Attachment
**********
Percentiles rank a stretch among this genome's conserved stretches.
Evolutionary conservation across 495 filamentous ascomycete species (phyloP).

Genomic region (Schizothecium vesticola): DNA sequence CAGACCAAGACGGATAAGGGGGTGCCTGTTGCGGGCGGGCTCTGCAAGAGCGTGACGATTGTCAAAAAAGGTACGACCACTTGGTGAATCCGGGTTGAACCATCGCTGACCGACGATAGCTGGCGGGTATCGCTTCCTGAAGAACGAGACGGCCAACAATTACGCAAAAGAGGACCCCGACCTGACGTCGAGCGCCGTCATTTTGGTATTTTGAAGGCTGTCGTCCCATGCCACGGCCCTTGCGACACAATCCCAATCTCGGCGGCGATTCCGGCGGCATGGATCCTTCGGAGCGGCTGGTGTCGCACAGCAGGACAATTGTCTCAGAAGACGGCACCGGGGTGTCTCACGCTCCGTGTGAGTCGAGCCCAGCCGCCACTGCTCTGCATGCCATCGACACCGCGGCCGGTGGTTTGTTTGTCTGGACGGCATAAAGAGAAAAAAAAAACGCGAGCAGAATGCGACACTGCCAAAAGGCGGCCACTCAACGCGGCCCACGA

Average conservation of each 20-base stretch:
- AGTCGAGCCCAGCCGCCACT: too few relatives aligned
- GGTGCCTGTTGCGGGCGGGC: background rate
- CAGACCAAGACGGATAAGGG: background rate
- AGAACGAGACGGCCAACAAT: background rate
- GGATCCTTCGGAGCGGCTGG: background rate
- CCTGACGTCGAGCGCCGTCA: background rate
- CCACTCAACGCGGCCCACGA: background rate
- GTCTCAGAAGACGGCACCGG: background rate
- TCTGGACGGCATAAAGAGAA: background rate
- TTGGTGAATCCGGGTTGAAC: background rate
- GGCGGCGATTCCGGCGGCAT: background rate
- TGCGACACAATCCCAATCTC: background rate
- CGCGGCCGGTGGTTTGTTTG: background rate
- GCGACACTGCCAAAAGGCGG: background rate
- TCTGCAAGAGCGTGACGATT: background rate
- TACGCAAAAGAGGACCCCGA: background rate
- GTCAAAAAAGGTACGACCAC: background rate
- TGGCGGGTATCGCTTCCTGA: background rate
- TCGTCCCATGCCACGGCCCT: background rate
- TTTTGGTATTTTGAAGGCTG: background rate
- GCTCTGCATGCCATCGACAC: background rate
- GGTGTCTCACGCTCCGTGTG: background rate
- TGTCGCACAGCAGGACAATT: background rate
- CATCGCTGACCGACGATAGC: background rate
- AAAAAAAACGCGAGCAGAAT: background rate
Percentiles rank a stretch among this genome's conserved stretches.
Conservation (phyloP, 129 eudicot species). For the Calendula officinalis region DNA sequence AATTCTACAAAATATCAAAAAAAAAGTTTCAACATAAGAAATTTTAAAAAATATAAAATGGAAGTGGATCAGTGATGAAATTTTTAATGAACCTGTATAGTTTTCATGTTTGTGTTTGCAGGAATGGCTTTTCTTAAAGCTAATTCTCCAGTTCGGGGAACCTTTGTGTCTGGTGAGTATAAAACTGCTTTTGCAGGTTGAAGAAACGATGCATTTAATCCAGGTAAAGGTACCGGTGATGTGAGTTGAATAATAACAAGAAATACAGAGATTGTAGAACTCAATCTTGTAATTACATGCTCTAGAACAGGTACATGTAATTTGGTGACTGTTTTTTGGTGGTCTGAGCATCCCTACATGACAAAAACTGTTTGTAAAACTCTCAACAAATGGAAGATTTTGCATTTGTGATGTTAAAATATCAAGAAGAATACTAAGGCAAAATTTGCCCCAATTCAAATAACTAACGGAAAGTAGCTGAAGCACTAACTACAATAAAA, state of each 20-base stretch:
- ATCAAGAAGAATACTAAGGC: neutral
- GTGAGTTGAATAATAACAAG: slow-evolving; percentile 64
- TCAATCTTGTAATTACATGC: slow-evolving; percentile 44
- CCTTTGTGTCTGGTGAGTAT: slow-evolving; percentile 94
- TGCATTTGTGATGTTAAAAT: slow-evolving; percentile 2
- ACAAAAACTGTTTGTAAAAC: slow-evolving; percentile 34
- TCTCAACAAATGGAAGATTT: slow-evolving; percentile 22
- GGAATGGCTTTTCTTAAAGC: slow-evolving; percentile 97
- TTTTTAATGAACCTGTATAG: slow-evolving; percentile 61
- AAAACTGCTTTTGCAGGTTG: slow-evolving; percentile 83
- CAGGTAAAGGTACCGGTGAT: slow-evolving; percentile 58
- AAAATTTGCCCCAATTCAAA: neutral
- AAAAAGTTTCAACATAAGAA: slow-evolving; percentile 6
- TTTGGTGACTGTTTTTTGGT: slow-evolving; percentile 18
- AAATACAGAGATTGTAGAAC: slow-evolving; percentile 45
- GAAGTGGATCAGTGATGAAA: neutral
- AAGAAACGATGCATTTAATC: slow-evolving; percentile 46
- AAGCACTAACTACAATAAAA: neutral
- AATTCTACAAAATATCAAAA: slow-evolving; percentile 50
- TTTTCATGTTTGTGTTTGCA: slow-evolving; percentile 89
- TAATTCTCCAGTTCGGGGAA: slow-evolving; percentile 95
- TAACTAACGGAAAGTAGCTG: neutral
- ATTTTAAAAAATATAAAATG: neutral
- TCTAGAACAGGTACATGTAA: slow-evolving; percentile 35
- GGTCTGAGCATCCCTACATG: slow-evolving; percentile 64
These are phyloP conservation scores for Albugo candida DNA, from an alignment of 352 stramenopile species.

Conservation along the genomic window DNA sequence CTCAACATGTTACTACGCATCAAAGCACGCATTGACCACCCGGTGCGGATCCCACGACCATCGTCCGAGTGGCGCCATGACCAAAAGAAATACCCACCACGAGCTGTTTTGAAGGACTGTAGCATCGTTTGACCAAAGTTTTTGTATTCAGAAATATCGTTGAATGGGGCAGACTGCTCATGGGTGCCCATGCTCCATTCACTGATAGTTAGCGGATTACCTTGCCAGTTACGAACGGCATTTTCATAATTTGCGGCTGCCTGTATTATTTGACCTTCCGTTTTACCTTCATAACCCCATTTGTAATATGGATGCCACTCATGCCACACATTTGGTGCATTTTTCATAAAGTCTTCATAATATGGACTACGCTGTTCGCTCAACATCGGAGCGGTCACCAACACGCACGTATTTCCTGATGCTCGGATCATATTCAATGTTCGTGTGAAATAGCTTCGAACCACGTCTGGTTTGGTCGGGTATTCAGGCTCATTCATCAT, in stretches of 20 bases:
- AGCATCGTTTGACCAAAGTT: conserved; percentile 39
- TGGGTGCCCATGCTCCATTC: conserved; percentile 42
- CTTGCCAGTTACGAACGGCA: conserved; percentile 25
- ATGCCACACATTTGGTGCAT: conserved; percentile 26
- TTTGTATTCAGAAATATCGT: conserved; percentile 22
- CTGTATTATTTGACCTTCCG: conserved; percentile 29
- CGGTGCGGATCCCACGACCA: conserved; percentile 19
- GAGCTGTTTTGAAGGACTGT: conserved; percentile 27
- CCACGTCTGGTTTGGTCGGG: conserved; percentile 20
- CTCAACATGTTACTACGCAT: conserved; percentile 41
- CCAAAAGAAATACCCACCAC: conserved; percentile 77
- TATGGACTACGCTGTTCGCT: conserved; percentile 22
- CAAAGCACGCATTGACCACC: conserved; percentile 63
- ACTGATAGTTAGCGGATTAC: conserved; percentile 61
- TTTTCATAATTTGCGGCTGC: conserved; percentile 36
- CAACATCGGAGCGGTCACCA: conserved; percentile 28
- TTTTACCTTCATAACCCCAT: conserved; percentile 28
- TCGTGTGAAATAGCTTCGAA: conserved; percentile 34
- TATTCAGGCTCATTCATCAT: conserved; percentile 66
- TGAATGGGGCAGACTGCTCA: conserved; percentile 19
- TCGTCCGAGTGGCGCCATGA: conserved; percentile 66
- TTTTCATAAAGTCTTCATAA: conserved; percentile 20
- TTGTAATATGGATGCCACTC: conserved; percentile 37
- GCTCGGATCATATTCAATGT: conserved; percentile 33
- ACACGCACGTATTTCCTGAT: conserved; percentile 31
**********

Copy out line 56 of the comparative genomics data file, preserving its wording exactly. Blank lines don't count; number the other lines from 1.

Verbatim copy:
- GGTCTGAGCATCCCTACATG: slow-evolving; percentile 64